In April, Angus Council asked residents to have their say on how £512,000 could be invested in making Angus a more cycle and walking friendly area.
The response to the public consultation was tremendous. In all around 300 requests and suggestions were received from individuals, community groups and organisations.
That long list was reduced to 64 sites, based upon the viability of the proposals. Many could not be progressed due to land issues, not fulfilling the funding requirements and conditions, or as the costs would have exceeded the finding availability.
Communities Convener, Cllr Mark Salmond said: “It was an overwhelming public response and certainly one that highlighted the community’s desire for active travel. I am immensely grateful for the way in which the people of Angus have responded to this opportunity and would like to thank them for their interest.
“Council Officers looked at each and every proposal. There were so many that showed great potential. But to deliver on all 64 on the short list alone would have required funding of more than £13.5 million.
“A scoring system was used to evaluate and select 12 local projects across Angus to receive their share of the £512,000 Transport Scotland grant, which have now been approved by the council. These projects are set to be developed and completed in the coming year. We hope that, given the public engagement this time around, we can deliver further good news if funding becomes available for active travel in the future.”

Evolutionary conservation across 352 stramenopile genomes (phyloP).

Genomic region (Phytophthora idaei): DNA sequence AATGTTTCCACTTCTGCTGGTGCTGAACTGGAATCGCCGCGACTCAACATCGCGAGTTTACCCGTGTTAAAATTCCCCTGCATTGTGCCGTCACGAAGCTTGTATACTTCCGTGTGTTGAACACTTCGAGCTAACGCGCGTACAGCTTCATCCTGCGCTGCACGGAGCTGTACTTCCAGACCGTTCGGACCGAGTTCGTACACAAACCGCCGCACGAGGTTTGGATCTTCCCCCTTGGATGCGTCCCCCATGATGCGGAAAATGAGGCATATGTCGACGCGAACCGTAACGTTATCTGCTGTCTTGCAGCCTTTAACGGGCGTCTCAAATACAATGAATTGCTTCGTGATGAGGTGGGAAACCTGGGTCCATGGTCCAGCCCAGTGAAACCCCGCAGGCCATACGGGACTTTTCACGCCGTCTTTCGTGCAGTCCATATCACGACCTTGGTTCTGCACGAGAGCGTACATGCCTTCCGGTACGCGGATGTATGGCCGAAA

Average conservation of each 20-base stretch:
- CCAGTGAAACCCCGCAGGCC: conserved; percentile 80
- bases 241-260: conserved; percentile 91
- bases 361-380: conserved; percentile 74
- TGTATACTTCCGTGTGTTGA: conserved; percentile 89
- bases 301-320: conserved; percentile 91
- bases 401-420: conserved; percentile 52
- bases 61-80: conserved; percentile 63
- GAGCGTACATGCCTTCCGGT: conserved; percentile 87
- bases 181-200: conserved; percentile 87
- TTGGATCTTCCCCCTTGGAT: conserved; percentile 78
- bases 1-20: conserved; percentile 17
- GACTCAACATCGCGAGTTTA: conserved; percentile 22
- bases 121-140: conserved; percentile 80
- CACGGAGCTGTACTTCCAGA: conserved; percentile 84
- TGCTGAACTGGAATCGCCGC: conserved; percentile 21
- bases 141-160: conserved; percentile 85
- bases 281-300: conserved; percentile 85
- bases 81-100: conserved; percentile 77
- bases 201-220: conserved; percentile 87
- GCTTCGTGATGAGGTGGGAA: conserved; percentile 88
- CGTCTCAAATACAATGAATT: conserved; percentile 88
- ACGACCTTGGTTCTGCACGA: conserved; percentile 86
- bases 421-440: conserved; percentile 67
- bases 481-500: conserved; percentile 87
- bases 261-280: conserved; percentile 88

The CWSR grant can only be used to undertake works for local cycling, walking and safer routes projects as set out in Transport Scotland’s Active Travel Framework and in accordance with grant conditions. Money cannot be allocated to general roads maintenance or repairs to street lighting.
Transport Scotland’s long-term vision for active travel in Scotland 2030 is to make walking or cycling the most popular choice for shorter everyday journeys – by making it safer, easier and available to everyone. Helping to achieve many outcomes, including better health, having attractive, safe communities and increased economic activity.
The final 64 were reduced to 12 through a scoring system that considered –
– Would the proposal provide continuity of an existing route?
– Would the proposal link to a school route or National Cycle route?
– Was the proposal required on road safety grounds?
– Would the route provide a benefit to tourism?
– What would the potential usage be for pedestrians and cyclists?
The final 12 contained within the programme of projects (Report No 180/20were approved by the Special Arrangements Committee today (Tuesday 23 June). The 12 sites are as follows, including the construction cost budgets for each, which exclude design costs and an allowance for the impacts of COVID-19 –
Westway (signalled pedestrian crossing point) – £52,250
Drumachlie Loan (new footway at rail bridge) – £26,000
Skinners Burn to Cathedral Steps (footpath improvement) – £68,000
Pitskelly Road to Braefoot (footway/cycleway) – £60,750
Braefoot to Stinky Brae (footway/cycleway) – £58,900
Shanwell Road (new signage and lining for shared use footway – £500
Forfar Lochside Country Park (footpath upgrade at south side of caravan park) – £57,750
Tannage Brae to Bellies Brae (footpath improvements) – £17,800
Marine Drive to cycle path (cycle path) – £45,000
Monifieth High School (improvements to footpath by school) – £12,000
Broomfield cycle path, (footpath improvements) – £21,000
A937 Montrose to Hillside (signage improvements to footway/cycleway) – £3,500